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On your next overseas holiday, it’s time to throw out your bucket list

Next time you head off for your dose of grand culture, reconsider how you get it. Museums are all very well, but gloomy paintings of swooning saints and statues of limbless Greek goddesses won’t entertain for long.

There’s an art to doing nothing while on the road.

There’s an art to doing nothing while on the road.Credit: Illustration: Jamie Brown

Look at Mona Lisa: she’s just a grimacing, average Italian woman apparently suffering from toothache. But sit in Campo de’Fiori in Rome and you’ll see actual Italians wafting by on clouds of perfume. You can tell they aren’t off to the dentist but to bar terraces to drink prosecco while looking fabulous.

Sometimes it pays to throw away your bucket list. What do you really remember of that temple or palace of art you so assiduously visited years ago? And does it really matter that you haven’t seen Kyoto’s top 10 sights, when all around you the city bursts with life?

The traveller who lets go and does nothing, will be rewarded. What you’ll remember is the hour spent drinking chianti on a Tuscan terrace, stickybeaking at passing humanity in Tiananmen Square, or listening to the Sunday singing of Cook Islanders with flowers in their hair.

Slump on a bench, in a pew, on a tram and you’ll soak up far more engaging culture than you’ll ever get by gazing at sculpted muses. Slow down, linger and loiter, and become what the French call a flâneur or idler, or even better, a boulevardier: someone who ambles along the streets, stopping off at fashionable watering holes for a drink or two.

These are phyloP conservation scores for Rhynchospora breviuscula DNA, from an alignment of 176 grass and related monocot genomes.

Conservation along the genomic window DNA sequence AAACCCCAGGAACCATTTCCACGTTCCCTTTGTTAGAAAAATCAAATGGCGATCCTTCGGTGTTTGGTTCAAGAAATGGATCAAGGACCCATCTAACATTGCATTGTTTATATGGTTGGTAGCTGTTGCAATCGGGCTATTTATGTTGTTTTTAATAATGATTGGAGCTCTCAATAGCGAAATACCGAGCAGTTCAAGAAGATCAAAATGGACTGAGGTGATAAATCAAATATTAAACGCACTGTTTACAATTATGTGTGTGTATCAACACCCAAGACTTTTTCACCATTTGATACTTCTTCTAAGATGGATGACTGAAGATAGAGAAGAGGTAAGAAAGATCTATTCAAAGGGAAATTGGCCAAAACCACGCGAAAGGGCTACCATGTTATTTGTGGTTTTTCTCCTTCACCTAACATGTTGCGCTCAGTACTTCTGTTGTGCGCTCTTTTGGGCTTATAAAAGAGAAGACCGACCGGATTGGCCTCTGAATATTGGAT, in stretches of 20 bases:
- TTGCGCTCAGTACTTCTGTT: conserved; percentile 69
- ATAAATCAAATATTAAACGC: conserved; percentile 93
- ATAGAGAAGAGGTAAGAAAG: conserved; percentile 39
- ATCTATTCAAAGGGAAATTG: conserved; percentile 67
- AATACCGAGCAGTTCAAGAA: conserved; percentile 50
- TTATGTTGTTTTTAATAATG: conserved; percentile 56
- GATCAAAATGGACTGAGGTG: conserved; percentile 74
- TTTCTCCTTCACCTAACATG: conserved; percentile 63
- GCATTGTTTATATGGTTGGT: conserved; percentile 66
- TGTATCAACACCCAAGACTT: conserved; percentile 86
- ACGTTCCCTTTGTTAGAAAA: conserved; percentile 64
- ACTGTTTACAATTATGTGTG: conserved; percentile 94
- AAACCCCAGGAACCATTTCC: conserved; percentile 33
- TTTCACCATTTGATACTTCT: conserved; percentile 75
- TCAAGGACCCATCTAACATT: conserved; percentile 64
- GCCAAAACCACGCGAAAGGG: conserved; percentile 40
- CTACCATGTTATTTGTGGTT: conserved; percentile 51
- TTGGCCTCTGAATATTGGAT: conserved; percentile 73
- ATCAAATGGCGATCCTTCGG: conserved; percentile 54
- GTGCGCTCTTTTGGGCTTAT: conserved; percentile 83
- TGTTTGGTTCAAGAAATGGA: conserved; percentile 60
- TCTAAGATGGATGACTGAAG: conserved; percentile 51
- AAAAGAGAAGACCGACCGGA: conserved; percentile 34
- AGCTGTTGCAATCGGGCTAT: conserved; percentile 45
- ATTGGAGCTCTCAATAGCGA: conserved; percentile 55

The Mona Lisa: just a grimacing, average Italian woman apparently suffering from toothache.

The Mona Lisa: just a grimacing, average Italian woman apparently suffering from toothache.Credit: AP

Read a book in a Vienna café and you can peer over the pages at characters straight out of Freud’s consulting room or a 1940s film noir. Sit on the riverbanks in Berlin among long-haired students strumming guitars, and pass a beery afternoon.


Why is being dutiful about sightseeing better than doing nothing? “It is not enough to be busy. So are the ants. The question is: What are we busy about?” asked American philosopher Henry David Thoreau.

Good question. We live in an age of instant communication and increased speed, but travel ought to be about slowing down and rediscovering what you’ve been missing.

Get busy doing nothing. Throw away the guidebook and watch clouds scud across a real Dutch landscape. Have another Aperol spritz. Don’t hurry. Don’t worry you won’t have time for that must-do, because why must you do it? Let the day float past, and you’ll find your travels not diminished but enriched.

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